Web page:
The end of April was the time when the Swampy Cree of Oxford House, Manitoba came back from winter camp, ready for the Spring season.
They had gone far into the bush, lived in shacks, shot duck and moose, and fished for themselves and their dogs. They were more healthy and contented when they were out in the bush than on the reserve because they had meat to eat. The missionary had given their fathers their school exercise books and made them promise to have their children look at them at least once a day.
Now Spring was here and with it came travelers from the South. Eager to make some money, the men and boys tried to make a good impression. Strong and swift-footed, with valuable knowledge of nature and skills as craftsmen, they were indispensable as guides to carry the outsiders’ gear, paddle and portage canoes and navigate the trails through the bush. They would also exchange meat for ‘white man’s’ food such as jam.
Where Did They Get Their Hats From?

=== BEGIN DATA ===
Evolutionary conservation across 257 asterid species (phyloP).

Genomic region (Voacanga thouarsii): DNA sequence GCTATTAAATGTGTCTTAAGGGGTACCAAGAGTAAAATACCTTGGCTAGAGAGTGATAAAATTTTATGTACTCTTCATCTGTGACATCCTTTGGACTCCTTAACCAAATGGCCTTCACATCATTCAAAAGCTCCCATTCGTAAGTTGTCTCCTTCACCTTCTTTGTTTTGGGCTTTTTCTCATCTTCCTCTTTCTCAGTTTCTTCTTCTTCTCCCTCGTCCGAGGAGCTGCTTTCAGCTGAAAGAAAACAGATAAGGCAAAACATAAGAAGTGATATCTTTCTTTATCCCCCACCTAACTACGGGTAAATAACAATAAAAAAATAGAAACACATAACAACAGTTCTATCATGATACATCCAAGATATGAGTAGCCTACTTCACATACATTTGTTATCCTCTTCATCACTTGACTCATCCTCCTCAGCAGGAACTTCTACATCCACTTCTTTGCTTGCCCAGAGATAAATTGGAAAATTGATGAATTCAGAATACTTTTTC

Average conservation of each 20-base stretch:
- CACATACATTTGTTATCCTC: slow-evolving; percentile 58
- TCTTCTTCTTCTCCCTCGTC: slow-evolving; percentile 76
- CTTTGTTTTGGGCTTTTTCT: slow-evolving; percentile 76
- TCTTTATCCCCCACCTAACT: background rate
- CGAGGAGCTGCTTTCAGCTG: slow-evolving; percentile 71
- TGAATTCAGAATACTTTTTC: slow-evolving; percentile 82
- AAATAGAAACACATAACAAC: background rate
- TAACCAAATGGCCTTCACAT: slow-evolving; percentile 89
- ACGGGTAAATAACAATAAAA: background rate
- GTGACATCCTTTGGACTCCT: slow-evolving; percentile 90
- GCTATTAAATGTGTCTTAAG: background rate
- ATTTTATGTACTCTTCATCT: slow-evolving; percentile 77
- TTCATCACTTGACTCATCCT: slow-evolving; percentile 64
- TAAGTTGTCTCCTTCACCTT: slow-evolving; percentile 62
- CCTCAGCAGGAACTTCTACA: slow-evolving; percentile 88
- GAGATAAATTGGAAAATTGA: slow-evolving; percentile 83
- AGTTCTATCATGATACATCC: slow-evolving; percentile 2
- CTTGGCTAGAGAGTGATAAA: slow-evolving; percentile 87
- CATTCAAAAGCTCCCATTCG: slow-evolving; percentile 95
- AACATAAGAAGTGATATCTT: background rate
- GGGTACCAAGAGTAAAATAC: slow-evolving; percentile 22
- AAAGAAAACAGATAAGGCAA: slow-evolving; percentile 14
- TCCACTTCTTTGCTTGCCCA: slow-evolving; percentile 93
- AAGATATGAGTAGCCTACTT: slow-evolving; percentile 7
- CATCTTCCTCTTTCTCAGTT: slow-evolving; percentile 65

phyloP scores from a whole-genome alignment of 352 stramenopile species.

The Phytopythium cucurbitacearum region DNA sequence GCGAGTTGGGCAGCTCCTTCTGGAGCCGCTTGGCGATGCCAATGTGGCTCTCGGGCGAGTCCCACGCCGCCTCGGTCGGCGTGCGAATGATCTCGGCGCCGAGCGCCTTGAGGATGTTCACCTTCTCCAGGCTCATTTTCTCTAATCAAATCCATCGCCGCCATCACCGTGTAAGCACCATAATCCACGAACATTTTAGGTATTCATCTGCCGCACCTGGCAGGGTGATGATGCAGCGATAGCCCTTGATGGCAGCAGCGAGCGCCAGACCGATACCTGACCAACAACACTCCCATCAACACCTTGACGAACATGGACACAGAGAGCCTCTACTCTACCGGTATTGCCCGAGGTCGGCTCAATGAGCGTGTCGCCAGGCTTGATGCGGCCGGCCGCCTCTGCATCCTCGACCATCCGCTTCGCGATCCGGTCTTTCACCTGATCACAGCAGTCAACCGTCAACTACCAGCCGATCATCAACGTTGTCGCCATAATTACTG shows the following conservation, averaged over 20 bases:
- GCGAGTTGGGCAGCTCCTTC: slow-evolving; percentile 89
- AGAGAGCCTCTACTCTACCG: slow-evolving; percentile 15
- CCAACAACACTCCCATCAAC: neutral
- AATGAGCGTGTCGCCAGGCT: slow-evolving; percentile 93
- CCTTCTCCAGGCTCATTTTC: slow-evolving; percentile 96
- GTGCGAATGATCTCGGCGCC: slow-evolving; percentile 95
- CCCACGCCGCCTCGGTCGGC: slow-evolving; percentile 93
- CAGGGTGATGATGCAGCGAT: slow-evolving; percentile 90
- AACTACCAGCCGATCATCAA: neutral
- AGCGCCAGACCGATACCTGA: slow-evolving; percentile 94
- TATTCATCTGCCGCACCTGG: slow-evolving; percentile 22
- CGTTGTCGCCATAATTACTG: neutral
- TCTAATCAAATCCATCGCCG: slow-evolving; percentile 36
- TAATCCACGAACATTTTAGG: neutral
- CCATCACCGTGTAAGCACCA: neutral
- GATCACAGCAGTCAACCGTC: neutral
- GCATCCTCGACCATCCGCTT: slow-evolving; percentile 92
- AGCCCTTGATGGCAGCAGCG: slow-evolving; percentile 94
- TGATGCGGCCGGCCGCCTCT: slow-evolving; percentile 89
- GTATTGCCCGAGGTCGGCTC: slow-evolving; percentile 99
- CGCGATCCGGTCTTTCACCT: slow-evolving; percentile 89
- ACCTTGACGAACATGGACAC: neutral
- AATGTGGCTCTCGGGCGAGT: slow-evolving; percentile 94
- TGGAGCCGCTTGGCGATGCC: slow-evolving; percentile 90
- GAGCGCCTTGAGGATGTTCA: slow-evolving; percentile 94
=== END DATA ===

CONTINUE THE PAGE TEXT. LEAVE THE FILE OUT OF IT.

Each man or boy has his own style and no two hats are the same. I suspect they came out of the bales of clothing which were sent up to the reservation from church congregations in the South who wanted to help the Aboriginal people. The influence of the new age of aviation was detectable in some of the hat styles.
Look at this Historical Photo:
Chief Jeremiah Chubb is standing second from the left in the back row. He is the one who “although not musical, played the organ as best he could for the church services”.
His right hand man, Bobbie Chubb, is standing — on his right. He liked to brag and had a good sense of humor, which my mother (the missionary’s wife) adored.
One night when he was at Mission House, he told her that his children were not let out of the house at night because he locked the door at 10 p.m. Then he looked at his watch and said: “To-night I have locked myself out.”
Which hat in this historical photo appeals to you most?
What’s your new Spring hat like?
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